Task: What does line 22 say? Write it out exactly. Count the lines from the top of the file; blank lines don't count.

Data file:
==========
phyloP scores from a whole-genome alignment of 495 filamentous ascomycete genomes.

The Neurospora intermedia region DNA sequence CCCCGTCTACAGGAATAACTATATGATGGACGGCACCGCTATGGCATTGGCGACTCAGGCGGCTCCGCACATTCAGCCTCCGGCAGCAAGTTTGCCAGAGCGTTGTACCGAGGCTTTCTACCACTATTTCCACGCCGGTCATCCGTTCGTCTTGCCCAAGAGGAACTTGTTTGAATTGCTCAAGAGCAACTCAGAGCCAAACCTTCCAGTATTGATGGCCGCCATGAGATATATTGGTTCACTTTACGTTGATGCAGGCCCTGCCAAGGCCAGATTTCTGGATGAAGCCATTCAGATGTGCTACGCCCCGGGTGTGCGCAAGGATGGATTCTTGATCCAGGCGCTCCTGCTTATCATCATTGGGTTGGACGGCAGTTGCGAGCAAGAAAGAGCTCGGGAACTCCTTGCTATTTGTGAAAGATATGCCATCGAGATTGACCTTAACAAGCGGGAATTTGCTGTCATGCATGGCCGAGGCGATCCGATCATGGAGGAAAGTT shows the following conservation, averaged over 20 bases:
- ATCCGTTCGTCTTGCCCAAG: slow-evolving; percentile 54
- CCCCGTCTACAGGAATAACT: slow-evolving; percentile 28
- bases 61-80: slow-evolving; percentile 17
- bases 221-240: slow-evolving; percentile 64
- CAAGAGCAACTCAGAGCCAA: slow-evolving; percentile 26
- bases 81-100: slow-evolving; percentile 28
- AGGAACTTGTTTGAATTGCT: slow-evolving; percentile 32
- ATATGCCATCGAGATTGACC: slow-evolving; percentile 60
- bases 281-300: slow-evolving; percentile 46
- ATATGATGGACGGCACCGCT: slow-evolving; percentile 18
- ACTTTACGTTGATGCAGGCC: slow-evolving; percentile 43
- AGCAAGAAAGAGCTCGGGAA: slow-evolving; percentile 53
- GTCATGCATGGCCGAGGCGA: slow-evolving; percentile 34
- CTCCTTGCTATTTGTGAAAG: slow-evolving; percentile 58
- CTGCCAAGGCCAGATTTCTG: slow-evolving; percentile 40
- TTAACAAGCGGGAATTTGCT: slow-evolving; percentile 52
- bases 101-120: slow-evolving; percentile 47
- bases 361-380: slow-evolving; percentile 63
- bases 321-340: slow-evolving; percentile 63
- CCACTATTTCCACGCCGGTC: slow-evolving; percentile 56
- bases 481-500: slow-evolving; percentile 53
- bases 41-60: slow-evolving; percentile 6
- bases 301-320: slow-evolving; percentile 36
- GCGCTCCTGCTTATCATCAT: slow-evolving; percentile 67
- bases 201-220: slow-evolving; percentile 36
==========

- CCACTATTTCCACGCCGGTC: slow-evolving; percentile 56